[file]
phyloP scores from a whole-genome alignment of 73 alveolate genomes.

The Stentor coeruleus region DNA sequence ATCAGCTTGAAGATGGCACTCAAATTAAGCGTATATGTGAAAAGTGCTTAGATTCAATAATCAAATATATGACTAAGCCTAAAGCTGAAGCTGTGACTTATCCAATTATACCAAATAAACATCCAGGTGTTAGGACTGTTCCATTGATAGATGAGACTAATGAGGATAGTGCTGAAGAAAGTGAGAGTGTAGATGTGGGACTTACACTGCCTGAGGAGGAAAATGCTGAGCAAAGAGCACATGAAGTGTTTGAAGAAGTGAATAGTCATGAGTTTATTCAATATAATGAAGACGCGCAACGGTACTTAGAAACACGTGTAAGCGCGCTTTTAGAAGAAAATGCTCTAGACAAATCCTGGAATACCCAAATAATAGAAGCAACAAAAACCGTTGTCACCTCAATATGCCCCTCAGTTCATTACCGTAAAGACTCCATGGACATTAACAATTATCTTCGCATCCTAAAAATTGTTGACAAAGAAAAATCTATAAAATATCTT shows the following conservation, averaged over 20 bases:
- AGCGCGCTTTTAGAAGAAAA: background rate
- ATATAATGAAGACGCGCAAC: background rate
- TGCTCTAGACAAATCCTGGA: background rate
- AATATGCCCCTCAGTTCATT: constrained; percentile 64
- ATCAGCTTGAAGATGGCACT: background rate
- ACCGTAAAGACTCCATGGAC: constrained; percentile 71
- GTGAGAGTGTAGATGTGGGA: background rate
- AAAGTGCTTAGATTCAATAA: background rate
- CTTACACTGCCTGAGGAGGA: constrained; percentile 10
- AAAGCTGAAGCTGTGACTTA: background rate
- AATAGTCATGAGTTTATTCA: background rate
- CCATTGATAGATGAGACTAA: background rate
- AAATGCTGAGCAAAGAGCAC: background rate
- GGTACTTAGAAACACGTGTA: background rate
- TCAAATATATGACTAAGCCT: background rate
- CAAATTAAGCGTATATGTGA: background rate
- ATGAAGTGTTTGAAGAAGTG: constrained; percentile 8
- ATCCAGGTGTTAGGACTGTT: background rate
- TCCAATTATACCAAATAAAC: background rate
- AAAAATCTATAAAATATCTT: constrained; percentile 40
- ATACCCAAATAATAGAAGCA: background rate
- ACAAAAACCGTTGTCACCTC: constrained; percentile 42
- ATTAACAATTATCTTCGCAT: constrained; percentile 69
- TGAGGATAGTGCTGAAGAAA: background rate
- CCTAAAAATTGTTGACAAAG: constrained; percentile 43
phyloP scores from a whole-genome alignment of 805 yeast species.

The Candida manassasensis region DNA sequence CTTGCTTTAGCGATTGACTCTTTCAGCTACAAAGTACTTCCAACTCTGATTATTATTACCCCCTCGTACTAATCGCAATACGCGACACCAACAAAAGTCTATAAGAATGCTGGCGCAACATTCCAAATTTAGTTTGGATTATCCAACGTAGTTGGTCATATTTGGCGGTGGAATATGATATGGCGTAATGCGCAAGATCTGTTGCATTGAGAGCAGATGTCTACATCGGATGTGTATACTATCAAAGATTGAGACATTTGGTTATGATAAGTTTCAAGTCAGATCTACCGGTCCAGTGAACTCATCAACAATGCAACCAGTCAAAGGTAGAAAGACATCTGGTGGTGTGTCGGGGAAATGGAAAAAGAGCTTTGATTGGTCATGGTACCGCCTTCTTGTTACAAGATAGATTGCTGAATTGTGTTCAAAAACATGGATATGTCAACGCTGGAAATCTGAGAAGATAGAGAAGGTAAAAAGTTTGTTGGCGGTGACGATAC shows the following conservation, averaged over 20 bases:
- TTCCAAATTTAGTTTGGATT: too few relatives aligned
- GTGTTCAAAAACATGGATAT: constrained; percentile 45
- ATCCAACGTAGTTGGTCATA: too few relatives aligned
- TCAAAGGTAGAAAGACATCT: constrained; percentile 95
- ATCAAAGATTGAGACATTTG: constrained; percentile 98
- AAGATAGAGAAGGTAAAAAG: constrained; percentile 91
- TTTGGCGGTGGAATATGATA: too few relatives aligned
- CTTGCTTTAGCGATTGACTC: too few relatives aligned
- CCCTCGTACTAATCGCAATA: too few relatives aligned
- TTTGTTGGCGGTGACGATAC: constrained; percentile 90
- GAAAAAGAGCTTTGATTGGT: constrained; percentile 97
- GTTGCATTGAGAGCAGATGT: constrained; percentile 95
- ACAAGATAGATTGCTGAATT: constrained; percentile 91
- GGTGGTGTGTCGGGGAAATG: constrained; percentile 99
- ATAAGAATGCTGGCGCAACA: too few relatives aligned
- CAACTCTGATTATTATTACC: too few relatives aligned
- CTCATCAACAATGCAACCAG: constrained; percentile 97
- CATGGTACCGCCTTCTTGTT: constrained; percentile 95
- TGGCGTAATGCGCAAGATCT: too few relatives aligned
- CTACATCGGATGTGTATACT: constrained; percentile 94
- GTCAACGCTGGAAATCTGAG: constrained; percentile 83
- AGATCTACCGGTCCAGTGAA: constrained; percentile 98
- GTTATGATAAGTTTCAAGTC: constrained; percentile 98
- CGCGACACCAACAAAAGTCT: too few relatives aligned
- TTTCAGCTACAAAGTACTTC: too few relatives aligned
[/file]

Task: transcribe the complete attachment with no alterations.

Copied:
phyloP scores from a whole-genome alignment of 73 alveolate genomes.

The Stentor coeruleus region DNA sequence ATCAGCTTGAAGATGGCACTCAAATTAAGCGTATATGTGAAAAGTGCTTAGATTCAATAATCAAATATATGACTAAGCCTAAAGCTGAAGCTGTGACTTATCCAATTATACCAAATAAACATCCAGGTGTTAGGACTGTTCCATTGATAGATGAGACTAATGAGGATAGTGCTGAAGAAAGTGAGAGTGTAGATGTGGGACTTACACTGCCTGAGGAGGAAAATGCTGAGCAAAGAGCACATGAAGTGTTTGAAGAAGTGAATAGTCATGAGTTTATTCAATATAATGAAGACGCGCAACGGTACTTAGAAACACGTGTAAGCGCGCTTTTAGAAGAAAATGCTCTAGACAAATCCTGGAATACCCAAATAATAGAAGCAACAAAAACCGTTGTCACCTCAATATGCCCCTCAGTTCATTACCGTAAAGACTCCATGGACATTAACAATTATCTTCGCATCCTAAAAATTGTTGACAAAGAAAAATCTATAAAATATCTT shows the following conservation, averaged over 20 bases:
- AGCGCGCTTTTAGAAGAAAA: background rate
- ATATAATGAAGACGCGCAAC: background rate
- TGCTCTAGACAAATCCTGGA: background rate
- AATATGCCCCTCAGTTCATT: constrained; percentile 64
- ATCAGCTTGAAGATGGCACT: background rate
- ACCGTAAAGACTCCATGGAC: constrained; percentile 71
- GTGAGAGTGTAGATGTGGGA: background rate
- AAAGTGCTTAGATTCAATAA: background rate
- CTTACACTGCCTGAGGAGGA: constrained; percentile 10
- AAAGCTGAAGCTGTGACTTA: background rate
- AATAGTCATGAGTTTATTCA: background rate
- CCATTGATAGATGAGACTAA: background rate
- AAATGCTGAGCAAAGAGCAC: background rate
- GGTACTTAGAAACACGTGTA: background rate
- TCAAATATATGACTAAGCCT: background rate
- CAAATTAAGCGTATATGTGA: background rate
- ATGAAGTGTTTGAAGAAGTG: constrained; percentile 8
- ATCCAGGTGTTAGGACTGTT: background rate
- TCCAATTATACCAAATAAAC: background rate
- AAAAATCTATAAAATATCTT: constrained; percentile 40
- ATACCCAAATAATAGAAGCA: background rate
- ACAAAAACCGTTGTCACCTC: constrained; percentile 42
- ATTAACAATTATCTTCGCAT: constrained; percentile 69
- TGAGGATAGTGCTGAAGAAA: background rate
- CCTAAAAATTGTTGACAAAG: constrained; percentile 43
phyloP scores from a whole-genome alignment of 805 yeast species.

The Candida manassasensis region DNA sequence CTTGCTTTAGCGATTGACTCTTTCAGCTACAAAGTACTTCCAACTCTGATTATTATTACCCCCTCGTACTAATCGCAATACGCGACACCAACAAAAGTCTATAAGAATGCTGGCGCAACATTCCAAATTTAGTTTGGATTATCCAACGTAGTTGGTCATATTTGGCGGTGGAATATGATATGGCGTAATGCGCAAGATCTGTTGCATTGAGAGCAGATGTCTACATCGGATGTGTATACTATCAAAGATTGAGACATTTGGTTATGATAAGTTTCAAGTCAGATCTACCGGTCCAGTGAACTCATCAACAATGCAACCAGTCAAAGGTAGAAAGACATCTGGTGGTGTGTCGGGGAAATGGAAAAAGAGCTTTGATTGGTCATGGTACCGCCTTCTTGTTACAAGATAGATTGCTGAATTGTGTTCAAAAACATGGATATGTCAACGCTGGAAATCTGAGAAGATAGAGAAGGTAAAAAGTTTGTTGGCGGTGACGATAC shows the following conservation, averaged over 20 bases:
- TTCCAAATTTAGTTTGGATT: too few relatives aligned
- GTGTTCAAAAACATGGATAT: constrained; percentile 45
- ATCCAACGTAGTTGGTCATA: too few relatives aligned
- TCAAAGGTAGAAAGACATCT: constrained; percentile 95
- ATCAAAGATTGAGACATTTG: constrained; percentile 98
- AAGATAGAGAAGGTAAAAAG: constrained; percentile 91
- TTTGGCGGTGGAATATGATA: too few relatives aligned
- CTTGCTTTAGCGATTGACTC: too few relatives aligned
- CCCTCGTACTAATCGCAATA: too few relatives aligned
- TTTGTTGGCGGTGACGATAC: constrained; percentile 90
- GAAAAAGAGCTTTGATTGGT: constrained; percentile 97
- GTTGCATTGAGAGCAGATGT: constrained; percentile 95
- ACAAGATAGATTGCTGAATT: constrained; percentile 91
- GGTGGTGTGTCGGGGAAATG: constrained; percentile 99
- ATAAGAATGCTGGCGCAACA: too few relatives aligned
- CAACTCTGATTATTATTACC: too few relatives aligned
- CTCATCAACAATGCAACCAG: constrained; percentile 97
- CATGGTACCGCCTTCTTGTT: constrained; percentile 95
- TGGCGTAATGCGCAAGATCT: too few relatives aligned
- CTACATCGGATGTGTATACT: constrained; percentile 94
- GTCAACGCTGGAAATCTGAG: constrained; percentile 83
- AGATCTACCGGTCCAGTGAA: constrained; percentile 98
- GTTATGATAAGTTTCAAGTC: constrained; percentile 98
- CGCGACACCAACAAAAGTCT: too few relatives aligned
- TTTCAGCTACAAAGTACTTC: too few relatives aligned